The legend, as we’ve grown accustomed to hearing it, is that in the months and weeks leading up to his breakthrough, sportscasters and scientists the world over decried Bannister’s goal as an impossible task. The four-minute mile, they told him, lay beyond the physical limits of human capability. But Bannister was not dissuaded.
On May 6th, 1954, at an Oxford University track meet, paced by his countrymen Chris Chataway and Chris Brasher, Bannister tore four rapid, relentless laps around Iffley Road Track to clock, by the skin of his teeth, the world’s first-ever sub-four-minute mile. The crowd waited with bated breath to hear confirmed the feat they had just witnessed.
“Ladies and gentlemen, here is the result of event nine,” the stadium announcer called out. “The one mile: first, number forty one, R. G. Bannister, Amateur Athletic Association and formerly of Exeter and Merton Colleges, Oxford, with a time which is a new meeting and track record, and which – subject to ratification – will be a new English Native, British National, All-Comers, European, British Empire and World Record. The time was three…”
The crowd erupted in cheers, drowning out the words that followed. Bannister had clocked a world record time of 3:59.4.
His new world record – that impossible task, the mythic four-minute mile – stood for only a fleeting 46 days.
The story of the four-minute mile is supposed to be a story of mind-over-matter, a story about how one man, undaunted by the challenge set before him, broke through an unbreakable barrier, and paved the way for generations who would run after him. It’s a story about self-belief, about the indomitability of the human spirit in the face of impossible odds.
Only that’s not really what it’s about at all.
That the four-minute mile was thought impossible by informed contemporaries of Bannister is, as it happens, a romantic myth. Bannister himself has touched upon this widely propagated historical error in his own memoir, penned just a year following his record-breaking race.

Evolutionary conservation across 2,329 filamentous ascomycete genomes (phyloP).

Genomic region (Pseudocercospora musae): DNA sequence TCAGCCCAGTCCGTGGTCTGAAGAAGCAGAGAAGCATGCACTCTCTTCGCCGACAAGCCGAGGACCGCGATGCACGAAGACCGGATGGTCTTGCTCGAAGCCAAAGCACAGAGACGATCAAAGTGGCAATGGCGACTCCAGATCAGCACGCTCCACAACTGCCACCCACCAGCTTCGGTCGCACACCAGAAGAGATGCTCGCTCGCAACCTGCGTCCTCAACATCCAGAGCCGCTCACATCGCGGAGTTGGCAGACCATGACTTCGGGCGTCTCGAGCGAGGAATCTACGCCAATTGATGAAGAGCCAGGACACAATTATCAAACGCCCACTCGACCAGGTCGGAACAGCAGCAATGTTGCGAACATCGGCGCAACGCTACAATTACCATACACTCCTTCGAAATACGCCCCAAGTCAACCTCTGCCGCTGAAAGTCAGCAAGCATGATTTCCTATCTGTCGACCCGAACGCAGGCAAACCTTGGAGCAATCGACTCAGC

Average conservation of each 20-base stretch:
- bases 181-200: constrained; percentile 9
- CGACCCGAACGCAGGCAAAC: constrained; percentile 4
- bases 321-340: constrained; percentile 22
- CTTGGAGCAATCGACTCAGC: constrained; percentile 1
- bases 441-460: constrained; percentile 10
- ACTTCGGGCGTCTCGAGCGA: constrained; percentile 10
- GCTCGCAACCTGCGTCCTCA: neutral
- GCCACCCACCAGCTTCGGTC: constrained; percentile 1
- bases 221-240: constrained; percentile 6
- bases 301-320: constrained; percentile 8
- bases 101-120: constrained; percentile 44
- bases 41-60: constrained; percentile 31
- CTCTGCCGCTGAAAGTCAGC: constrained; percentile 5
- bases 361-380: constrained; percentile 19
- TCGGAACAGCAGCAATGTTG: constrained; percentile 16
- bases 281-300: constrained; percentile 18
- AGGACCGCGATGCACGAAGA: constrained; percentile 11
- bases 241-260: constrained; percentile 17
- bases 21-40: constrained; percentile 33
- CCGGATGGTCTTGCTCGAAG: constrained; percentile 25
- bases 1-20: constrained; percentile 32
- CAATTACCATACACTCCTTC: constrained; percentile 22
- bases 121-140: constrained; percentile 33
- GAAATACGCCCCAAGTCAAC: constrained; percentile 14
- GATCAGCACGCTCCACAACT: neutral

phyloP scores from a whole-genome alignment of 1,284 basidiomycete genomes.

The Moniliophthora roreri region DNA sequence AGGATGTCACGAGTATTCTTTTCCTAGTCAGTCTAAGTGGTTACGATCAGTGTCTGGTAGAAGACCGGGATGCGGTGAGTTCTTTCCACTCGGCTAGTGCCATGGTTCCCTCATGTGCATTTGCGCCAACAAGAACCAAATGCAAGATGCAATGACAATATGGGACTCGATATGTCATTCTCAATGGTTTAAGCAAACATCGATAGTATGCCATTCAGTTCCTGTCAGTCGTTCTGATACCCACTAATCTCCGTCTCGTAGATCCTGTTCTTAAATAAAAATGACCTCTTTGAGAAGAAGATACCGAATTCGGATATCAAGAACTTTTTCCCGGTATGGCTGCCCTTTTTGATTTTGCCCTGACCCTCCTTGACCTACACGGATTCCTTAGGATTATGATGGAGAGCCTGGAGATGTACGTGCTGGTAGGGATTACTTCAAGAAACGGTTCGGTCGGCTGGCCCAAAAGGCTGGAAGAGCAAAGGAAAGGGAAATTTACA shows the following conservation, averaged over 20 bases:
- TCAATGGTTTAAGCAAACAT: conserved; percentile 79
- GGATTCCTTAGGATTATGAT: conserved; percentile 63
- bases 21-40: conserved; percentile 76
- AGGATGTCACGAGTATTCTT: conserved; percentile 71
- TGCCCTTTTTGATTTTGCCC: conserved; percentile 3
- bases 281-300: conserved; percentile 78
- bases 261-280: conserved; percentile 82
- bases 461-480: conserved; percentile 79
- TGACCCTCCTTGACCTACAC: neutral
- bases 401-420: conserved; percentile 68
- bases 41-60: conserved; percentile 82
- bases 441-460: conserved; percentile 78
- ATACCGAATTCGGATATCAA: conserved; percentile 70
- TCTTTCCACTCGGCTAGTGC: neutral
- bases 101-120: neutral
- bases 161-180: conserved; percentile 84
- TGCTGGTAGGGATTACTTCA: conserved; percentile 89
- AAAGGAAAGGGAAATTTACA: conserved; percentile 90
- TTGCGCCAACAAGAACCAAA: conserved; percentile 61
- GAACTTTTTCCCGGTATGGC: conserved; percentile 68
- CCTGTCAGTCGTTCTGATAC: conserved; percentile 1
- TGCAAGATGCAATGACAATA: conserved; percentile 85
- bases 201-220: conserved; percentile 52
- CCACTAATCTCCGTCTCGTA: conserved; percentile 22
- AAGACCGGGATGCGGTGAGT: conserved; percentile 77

The previous world record at the time of Bannister’s run was a tantalizing 4:01.4. But while other world records in the mile typically stood for about a year at a time before falling, the 4:01.4 of Sweden’s Arne Andersson remained unbested for a whopping nine years.
So why did world record progression in the mile come to such a standstill for nearly a decade? The answer lies in the timeline.
In the chaos and upheaval of the Second World War, athletic progress in combatant countries came to a grinding halt. The war saw the suspension of international competition, as well as the cancellation of both the 1940 and 1944 summer Olympic Games in Tokyo and London, respectively. Faced with the spectre of fascism haunting Europe, the Greatest Generation set aside feats of athletic endeavor to fight a war that would come to define the century.
It was nearing the end of the decade before international athletic competition was able to resume in any meaningful way.
In this context, the human ability to clock a sub-four-minute mile appears, in a broad sense, to be an unremarkable feat. Bannister didn’t defy the physical limitations of the species with his world record performance; he merely continued the steady advancement of athletic endeavor which had been paused nine years earlier. If it hadn’t been him, it would have been someone else.
(What was and is remarkable about his time is the fact that Bannister, who at the time was training as a junior physician, managed to run it on what is widely considered to be an exceptionally light training regimen.)
Bannister broke down a barrier that was well within the reach of our human capacity. But like all great human endeavors, the four-minute mile lay within the grasp of a dedicated few only by virtue of the blood, sweat, and sacrifice of untold millions. Athletic endeavor, like literature, art, or any great and laudable human creation, is made possible only by a world that exists in a state of relative freedom and peace.
It is easy, and often all too convenient, to relegate athletics to the realm of frivolity, to regard it as a luxury of peace and affluence. But it’s so much more than that. To borrow a phrase from C.S. Lewis, himself a contemporary of those turbulent, war-torn decades, great endeavors such as these may indeed be unnecessary – they have no survival value.
Instead, they are what gives value to survival.
Chase big dreams.